To the relief of many, the UK election turned out to be a simple affair. But while we avoided protracted wrangling over the make-up of the government, the key risk facing the UK now is the referendum on European Union membership. It is due to be held before 2017 – but some business leaders are calling for this to be brought forward to minimise the disturbance wrought by a long period of uncertainty.
In the worst case scenario, question marks could be raised over the position of the UK as a safe place to invest. “Over the last five to seven years the UK has been seen as a safe haven relative to Europe. I would argue that may reverse slightly,” says Stephen Message at OMGI.
Data shows investment in UK equity funds has been much lower than usual, and foreign direct investment (FDI) has been down too. This reflects how overseas investors are voting with their feet, explains Nathan Sweeney from Architas.
“Uncertainty is already having an impact as FDI flows into the UK have been negative for 12 months. Really this is being driven by uncertainty around the political situation,” he explains.
The landslide election of 56 Scottish National Party MPs north of the border is likely to revive calls for greater devolution of powers – or even a second independence referendum. “The strength of the SNP means that the Westminster citadel has to relinquish some of its power, which reduces the political strength of the UK,” Sweeney says.
The question now is whether international investors will come back to investing in the UK. Many fund managers believe they will.
“The constitutional issues of the next couple of years – Scotland and Britain’s position in the EU – are manageable,” says David Miller of Cheviot.
The UK economy has long been powered by the south east. But it came as a concern to many when new figures last year from the Office for National Statistics revealed the north and west of the country have weakened in their share of the economy, while London has grown its share of economic activity.
To address this chancellor George Osborne has announced plans for a “northern powerhouse” and has even appointed a minister to spearhead investment and stimulate growth in the regions.
One company which could benefit from more economic activity in the north is property company Harworth Group, which owns acres of land around former coalmine sites. Its plans to develop housing are being welcomed by locals, says George Godber of Miton, who owns the stock in his fund. It has been his best performing stock so far this year, and he believes it is a “fascinating company” with lots of potential.
“Most of its land is brownfield sites which are crying out for development. Getting planning permission to build housing on a colliery would not upset anyone,” he says. “Harworth will be a real, core beneficiary of the recovery in the regions.”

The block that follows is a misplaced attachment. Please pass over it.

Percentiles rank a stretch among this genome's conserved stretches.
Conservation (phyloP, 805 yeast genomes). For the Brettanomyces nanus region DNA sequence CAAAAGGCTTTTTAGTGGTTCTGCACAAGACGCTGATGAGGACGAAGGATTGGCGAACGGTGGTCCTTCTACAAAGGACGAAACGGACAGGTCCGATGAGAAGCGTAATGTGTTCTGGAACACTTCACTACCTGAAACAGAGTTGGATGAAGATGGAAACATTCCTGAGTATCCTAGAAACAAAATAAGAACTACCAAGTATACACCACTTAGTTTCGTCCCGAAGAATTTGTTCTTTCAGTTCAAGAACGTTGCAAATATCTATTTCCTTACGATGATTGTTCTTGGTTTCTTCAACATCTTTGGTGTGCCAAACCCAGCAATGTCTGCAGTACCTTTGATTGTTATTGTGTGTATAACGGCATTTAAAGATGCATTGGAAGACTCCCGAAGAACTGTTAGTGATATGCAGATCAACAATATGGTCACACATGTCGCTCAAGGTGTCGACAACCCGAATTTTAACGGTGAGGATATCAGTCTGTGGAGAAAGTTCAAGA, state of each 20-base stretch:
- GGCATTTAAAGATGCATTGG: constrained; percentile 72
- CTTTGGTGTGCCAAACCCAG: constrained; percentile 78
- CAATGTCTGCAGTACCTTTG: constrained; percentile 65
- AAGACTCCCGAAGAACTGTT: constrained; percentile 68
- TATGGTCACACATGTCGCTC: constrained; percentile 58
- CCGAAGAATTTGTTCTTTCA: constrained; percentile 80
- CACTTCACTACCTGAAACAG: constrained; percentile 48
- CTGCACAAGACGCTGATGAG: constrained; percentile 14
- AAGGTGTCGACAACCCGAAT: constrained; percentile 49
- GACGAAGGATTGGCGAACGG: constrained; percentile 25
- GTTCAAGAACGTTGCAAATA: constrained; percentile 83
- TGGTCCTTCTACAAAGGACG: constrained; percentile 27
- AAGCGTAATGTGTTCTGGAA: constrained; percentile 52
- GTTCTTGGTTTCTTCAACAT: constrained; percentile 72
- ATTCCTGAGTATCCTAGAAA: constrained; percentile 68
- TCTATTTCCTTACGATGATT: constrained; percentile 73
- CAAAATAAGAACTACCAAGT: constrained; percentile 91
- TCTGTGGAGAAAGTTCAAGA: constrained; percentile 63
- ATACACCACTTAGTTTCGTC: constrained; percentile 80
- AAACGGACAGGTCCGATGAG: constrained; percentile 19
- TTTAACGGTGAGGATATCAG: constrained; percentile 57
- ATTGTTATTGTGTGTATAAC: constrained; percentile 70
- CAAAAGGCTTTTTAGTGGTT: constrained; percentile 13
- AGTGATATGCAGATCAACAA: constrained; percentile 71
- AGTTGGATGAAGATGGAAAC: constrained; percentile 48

The need for better infrastructure has been a key issue for politicians. Britain’s road network in particular is in desperate need of improvement, and in December last year the government committed £15bn to resurfacing roads and adding extra lane miles.
Big road projects are likely to be announced as our motorways have already reached capacity. Moreover, the economic boost from new motorways is large. “There is no better way for the government to spend a pound than on roads because of the return on investment. You sink a pound and you get five pounds back,” Godber explains. He has invested in a company called Hill & Smith, which manufactures the barriers between lanes on motorways and the gantries which hold road signs.
Another company likely to benefit from more government spending on infrastructure is Costain Group, Godber says. This company was involved in major developments including the Channel Tunnel and rebuilding Birmingham central rail station, and will likely have a hand in any future projects.
As the economy continues to recover, people will feel more confident about doing up their homes.
This is known as RMI spending – or repairs, maintenance and improvements. Figures show that during boom times the average person spends £1,200 a year on their homes, but last year the amount was just £600. In aggregate, spending on new kitchens, loft conversions and home furnishings is still low.
Many fund managers are expecting companies related to DIY will do better as the economy continues to recover. Old Mutual’s Message has invested in kitchens company Howdens Joinery, which has 25 per cent market share in kitchens and is a business he describes as “brilliantly run”.
Miton’s Godber has invested in Topps Tiles and Norcros Group, which owns Johnson Tiles and Triton Showers, and should also see sales improve alongside the economy. “Topps Tiles controls a third of the domestic tiling market and they offer a greater range of tiles than if you go to B&Q,” he says.
FUNDS TO WATCH
CF MITON UK VALUE OPPORTUNITIES
If you would like to add some exposure to UK themes to your portfolio, George Godber runs the CF Miton UK Value Opportunities fund which is invested in all of the stocks he mentions in this piece. The fund was only launched two years ago, but has performed well. It has made 22 per cent since launch compared to just 8 per cent from the FTSE 350 index.
OLD MUTUAL UK ALPHA
Another good choice for accessing growth in medium-sized UK companies is the Old Mutual UK Alpha fund, run by well-known manager Richard Buxton. “He is a great stock picker over the long term and has a good track record,” explains Chris Mayo of Wellian Investment Solutions.
FRANKLIN TEMPLETON UK MID CAP
Mayo also recommends trying the Franklin Templeton UK Mid Cap fund. “It is an area that has historically done very well and this fund is suited to a more aggressive long-term investor,” he says.